Sprekelia? Hippeastrum?

J.E. Shields jshields@indy.net
Thu, 26 Feb 2009 05:41:55 PST
Dear Robert-Emmanuel,

If you can send me a picture of the flowers on your bulb, I'd be happy to 
offer my own best guess as to its identity.  With more than one flower per 
scape, it is definitely not Sprekelia.

Your written description sounds rather like the Hippeastrum cybister 
hybrids that have recently come on the bulb market.  However, my visual 
recognition is much better than my translation of words into images in my 
head, so a picture would be a big help.

I'm a retired biochemist.  As a hobby and retirement business, I tend to 
specialize in the Amaryllidaceae, but I'm not as well informed about newer 
hybrids as I am about species.

Best regards,
Jim Shields
in central Indiana, USA

At 10:49 AM 2/26/2009 +0100, you wrote:
>My name is Robert-Emmanuel Brasseur (Robert). I live as a retired civil 
>servant in Leuven, near Brussels in Belgium. I spent much of my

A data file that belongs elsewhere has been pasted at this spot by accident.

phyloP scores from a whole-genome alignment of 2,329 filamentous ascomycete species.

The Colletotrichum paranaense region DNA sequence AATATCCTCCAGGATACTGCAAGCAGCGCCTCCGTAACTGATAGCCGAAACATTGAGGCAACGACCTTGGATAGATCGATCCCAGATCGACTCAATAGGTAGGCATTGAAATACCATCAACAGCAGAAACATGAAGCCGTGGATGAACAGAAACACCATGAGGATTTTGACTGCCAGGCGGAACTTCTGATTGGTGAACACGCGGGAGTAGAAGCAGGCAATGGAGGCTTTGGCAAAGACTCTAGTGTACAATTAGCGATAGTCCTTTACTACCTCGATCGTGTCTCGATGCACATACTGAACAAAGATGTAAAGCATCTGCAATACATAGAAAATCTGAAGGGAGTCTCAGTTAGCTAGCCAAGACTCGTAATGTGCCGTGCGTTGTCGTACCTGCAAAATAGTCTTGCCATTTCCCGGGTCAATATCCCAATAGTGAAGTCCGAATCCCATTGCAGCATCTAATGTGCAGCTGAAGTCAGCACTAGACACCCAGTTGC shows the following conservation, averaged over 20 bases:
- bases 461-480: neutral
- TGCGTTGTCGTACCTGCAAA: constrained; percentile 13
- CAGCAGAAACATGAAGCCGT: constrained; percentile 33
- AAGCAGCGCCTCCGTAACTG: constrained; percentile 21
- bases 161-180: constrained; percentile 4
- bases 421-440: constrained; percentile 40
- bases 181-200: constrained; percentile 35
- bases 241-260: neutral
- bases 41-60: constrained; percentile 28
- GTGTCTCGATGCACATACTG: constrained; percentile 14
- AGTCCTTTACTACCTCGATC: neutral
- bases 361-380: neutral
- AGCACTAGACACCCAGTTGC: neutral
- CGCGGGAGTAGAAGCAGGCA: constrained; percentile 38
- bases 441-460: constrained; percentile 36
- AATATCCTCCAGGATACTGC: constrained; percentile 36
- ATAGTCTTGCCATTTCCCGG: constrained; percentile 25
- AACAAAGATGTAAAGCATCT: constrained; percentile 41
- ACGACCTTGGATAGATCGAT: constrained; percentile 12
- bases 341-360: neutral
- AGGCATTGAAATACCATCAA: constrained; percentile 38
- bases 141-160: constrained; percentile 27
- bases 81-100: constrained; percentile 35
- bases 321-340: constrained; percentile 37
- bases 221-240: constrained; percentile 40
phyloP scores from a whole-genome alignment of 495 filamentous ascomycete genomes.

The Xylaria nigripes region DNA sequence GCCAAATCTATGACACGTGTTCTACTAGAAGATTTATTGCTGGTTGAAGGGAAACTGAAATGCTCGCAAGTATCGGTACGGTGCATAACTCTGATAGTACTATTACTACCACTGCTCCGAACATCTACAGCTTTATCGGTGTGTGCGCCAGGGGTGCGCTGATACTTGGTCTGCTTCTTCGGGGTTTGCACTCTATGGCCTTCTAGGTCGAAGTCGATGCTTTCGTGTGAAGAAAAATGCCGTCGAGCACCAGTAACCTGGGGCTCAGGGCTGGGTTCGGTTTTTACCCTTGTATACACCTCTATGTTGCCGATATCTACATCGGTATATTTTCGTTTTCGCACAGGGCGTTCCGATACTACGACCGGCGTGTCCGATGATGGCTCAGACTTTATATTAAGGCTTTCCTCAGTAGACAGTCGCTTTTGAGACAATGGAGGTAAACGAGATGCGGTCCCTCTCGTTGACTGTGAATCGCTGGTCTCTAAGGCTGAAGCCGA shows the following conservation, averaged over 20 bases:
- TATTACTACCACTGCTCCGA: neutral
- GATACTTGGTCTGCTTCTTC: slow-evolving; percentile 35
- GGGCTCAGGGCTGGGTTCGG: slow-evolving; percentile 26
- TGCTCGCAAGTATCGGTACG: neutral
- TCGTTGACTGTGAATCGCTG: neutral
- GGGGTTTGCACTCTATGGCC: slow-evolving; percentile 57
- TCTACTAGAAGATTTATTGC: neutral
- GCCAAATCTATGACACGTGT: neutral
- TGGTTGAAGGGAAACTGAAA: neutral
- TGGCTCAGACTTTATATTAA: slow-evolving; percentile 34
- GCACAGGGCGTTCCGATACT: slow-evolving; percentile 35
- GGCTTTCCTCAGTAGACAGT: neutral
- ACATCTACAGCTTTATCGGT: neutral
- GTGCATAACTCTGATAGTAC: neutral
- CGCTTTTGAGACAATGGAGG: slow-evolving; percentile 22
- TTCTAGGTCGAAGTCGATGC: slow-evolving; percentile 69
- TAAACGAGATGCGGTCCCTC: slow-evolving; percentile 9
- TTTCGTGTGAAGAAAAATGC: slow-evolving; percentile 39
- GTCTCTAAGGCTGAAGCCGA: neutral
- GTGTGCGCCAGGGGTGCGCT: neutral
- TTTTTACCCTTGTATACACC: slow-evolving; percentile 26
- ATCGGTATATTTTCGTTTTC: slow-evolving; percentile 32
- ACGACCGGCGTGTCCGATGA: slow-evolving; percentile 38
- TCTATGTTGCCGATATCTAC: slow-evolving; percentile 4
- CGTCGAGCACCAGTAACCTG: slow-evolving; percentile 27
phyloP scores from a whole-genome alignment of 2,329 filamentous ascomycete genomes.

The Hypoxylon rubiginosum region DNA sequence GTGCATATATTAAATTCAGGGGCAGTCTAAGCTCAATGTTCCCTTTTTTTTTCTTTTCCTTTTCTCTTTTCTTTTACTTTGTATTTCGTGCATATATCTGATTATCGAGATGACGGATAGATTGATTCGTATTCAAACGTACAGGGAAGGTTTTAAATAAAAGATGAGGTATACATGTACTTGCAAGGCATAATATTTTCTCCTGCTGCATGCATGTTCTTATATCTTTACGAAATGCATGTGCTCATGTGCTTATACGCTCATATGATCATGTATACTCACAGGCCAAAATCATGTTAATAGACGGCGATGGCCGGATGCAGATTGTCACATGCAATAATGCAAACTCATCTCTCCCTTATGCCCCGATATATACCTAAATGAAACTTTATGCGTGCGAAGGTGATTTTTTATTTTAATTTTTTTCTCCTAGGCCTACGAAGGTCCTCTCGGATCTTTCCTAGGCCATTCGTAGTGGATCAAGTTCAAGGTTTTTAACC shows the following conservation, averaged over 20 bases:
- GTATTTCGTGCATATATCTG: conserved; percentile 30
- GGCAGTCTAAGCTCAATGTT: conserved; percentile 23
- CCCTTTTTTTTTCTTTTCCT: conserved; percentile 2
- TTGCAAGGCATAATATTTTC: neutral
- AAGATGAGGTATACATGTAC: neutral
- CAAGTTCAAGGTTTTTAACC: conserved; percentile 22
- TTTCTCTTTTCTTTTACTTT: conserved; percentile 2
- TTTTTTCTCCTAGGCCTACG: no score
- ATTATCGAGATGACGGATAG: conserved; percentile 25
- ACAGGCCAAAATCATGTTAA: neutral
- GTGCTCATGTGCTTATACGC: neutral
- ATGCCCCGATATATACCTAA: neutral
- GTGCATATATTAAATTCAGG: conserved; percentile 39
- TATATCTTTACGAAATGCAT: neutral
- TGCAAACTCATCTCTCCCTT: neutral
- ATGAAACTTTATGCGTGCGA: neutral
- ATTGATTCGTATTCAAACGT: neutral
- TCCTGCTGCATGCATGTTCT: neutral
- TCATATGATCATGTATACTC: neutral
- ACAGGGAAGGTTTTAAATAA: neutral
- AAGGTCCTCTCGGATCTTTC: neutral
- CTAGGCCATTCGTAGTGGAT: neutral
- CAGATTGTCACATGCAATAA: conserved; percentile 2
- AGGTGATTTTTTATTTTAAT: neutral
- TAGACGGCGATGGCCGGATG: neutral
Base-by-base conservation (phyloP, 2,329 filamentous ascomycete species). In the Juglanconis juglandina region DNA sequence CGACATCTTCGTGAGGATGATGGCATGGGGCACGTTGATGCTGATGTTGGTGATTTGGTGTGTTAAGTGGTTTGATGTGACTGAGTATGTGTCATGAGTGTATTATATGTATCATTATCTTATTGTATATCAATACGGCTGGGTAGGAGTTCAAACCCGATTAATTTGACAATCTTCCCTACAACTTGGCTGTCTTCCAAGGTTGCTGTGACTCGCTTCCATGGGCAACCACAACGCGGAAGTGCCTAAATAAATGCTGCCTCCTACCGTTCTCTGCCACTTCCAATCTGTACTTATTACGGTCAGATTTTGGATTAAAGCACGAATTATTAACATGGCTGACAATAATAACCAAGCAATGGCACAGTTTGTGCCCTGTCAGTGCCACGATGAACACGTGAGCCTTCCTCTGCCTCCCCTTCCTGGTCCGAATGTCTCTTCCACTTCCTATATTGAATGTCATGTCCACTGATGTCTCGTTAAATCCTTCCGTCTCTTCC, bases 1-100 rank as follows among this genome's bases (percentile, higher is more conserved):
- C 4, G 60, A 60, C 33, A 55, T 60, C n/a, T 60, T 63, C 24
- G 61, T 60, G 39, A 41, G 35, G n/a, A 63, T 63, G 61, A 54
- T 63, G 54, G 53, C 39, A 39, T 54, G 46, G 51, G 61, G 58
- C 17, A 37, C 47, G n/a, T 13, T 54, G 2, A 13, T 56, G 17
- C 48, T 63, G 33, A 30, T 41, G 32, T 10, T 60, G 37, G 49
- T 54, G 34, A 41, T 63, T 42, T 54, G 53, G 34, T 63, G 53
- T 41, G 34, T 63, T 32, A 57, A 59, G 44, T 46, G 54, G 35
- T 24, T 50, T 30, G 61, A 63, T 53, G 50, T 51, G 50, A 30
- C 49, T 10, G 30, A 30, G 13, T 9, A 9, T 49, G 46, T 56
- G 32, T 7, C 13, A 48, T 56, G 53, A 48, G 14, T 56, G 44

>professional life in the tropics of Africa and Asia within de framework of 
>rural development projects. For hobbies I combine gardening, field botanny 
>and ornithology with music.
>The picture very much correspond with that of my plant. On other sites I 
>found however other pictures of so-called Hippeastrum papilio that present 
>Hippeastrum features such as broad petals. Did the few butterfly bulbs 
>have such rich genetic potential on their own or is it this huge variation 
>in features the result of (un)controled hybridization? If so the question 
>is: which were the shape and colour pattern of the original Hippeastrum 
>papilio found in Brasil's southern Atlantic Forest.
>Thanks in advance for your comments,
>Robert-E. Brasseur

Jim Shields             USDA Zone 5             Shields Gardens, Ltd.
P.O. Box 92              WWW:    http://www.shieldsgardens.com/
Westfield, Indiana 46074, USA
Tel. ++1-317-867-3344     or      toll-free 1-866-449-3344 in USA

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